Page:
Writer’s note: This is something I wrote and posted on the LinkedIn blogging platform back in September of 2015. To this day, I still receive comments from readers who can relate to what I wrote. I am re-posting it this evening on my blog, because I have a new friend who is having a really difficult time after losing a parent. I am hoping they may find some sense of solace in this piece.
You're lost on a path deep in a foggy woods, and you're not sure which direction will lead you back to the main road. That’s what it feels like when you’ve lost your edge.
Writing has always been my professional edge. Employers, prospective employers, mentors, peers, and others have repeatedly told me that I have an ability to tame words and make them jump through hoops.
A few years ago I left a corporate job to work on my master’s degree. The CEO, for whom I had written speeches, responses to crisis situations, key message points, news releases, and industry articles, asked me, “But what will you do?”
I could read between the lines; this practical man wondered how I would pay my bills without my corporate salary.
Before I had a chance to respond, he quickly answered the question himself.
“You will write,” he said, matter-of-factly.
Indeed. My ability to craft sentences is what pays my bills.
It was Isak Dinesen, authoress of Out of Africa, who said, “All sorrows can be borne if you put them into a story or tell a story about them.”
When my Father died back in January of this year, words became more like a balm for me as I threw myself into writing his obituary and eulogy. After the funeral, during sleepless winter nights I threw myself into creating a new writing project.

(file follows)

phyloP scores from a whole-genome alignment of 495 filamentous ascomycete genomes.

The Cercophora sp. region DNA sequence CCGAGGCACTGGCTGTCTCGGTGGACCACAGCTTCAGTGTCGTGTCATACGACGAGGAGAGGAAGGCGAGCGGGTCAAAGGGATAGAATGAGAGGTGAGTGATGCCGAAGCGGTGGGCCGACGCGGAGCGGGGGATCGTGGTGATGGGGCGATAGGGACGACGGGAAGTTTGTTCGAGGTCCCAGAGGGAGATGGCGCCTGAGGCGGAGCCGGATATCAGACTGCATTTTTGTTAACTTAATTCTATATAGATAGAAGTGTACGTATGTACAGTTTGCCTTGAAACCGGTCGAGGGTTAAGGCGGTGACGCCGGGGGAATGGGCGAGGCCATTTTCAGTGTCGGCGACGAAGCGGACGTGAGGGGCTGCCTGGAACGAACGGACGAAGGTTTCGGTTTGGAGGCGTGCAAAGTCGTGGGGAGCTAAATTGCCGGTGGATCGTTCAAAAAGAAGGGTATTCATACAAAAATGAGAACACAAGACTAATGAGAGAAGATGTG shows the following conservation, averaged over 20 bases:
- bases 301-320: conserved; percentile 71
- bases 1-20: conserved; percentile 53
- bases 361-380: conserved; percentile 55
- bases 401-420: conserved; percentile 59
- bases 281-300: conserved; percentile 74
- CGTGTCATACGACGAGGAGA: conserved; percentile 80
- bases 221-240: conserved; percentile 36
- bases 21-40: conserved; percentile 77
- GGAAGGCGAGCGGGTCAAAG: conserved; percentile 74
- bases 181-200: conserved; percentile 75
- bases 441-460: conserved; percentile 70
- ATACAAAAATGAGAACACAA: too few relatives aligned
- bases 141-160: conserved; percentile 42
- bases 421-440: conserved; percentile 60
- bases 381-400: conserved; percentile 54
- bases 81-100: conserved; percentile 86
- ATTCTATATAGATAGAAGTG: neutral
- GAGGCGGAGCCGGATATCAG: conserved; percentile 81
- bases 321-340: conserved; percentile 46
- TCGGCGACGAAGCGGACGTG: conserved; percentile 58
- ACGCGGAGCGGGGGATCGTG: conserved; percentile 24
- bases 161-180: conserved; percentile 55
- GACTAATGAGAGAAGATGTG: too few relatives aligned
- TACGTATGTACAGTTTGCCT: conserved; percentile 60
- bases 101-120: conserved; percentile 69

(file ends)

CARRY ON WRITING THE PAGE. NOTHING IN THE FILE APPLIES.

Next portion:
At 3 a.m. on cold winter mornings I would be at my computer working on Beautiful Letters. Conceiving the idea, developing the plan, designing the website (a real challenge for someone who is not a designer), and writing the website copy became a healing therapy for me.
However, a scant two months after I buried my Father, I was laid off from my position as Public Relations Director for an advertising agency. This was not completely unexpected. The business was in financial turmoil, and, in fact, four months after I was dismissed, the agency shuttered its doors forever. Still, the emotional and financial toll it took was significant because I was already at a low point.
Once again, I looked to my writing as a coping mechanism that would accompany me on my journey through this second loss. Wordsmithing didn’t just give me a professional leg up; it provided catharsis and comfort. I knew I could write myself into—or out of—almost any situation.
That is, until I lost my edge.
When it happened, I couldn’t believe it. For the first time in my life, the inkwell ran dry. I couldn’t string two sentences together to craft an email that sounded literate.
Run-on sentences, words misspelled, redundancies, no focus. It was not my writing. Yet, it was my writing. That was the scary part. The process exhausted me. As dramatic as this sounds, after writing a simple email I felt like I needed a nap.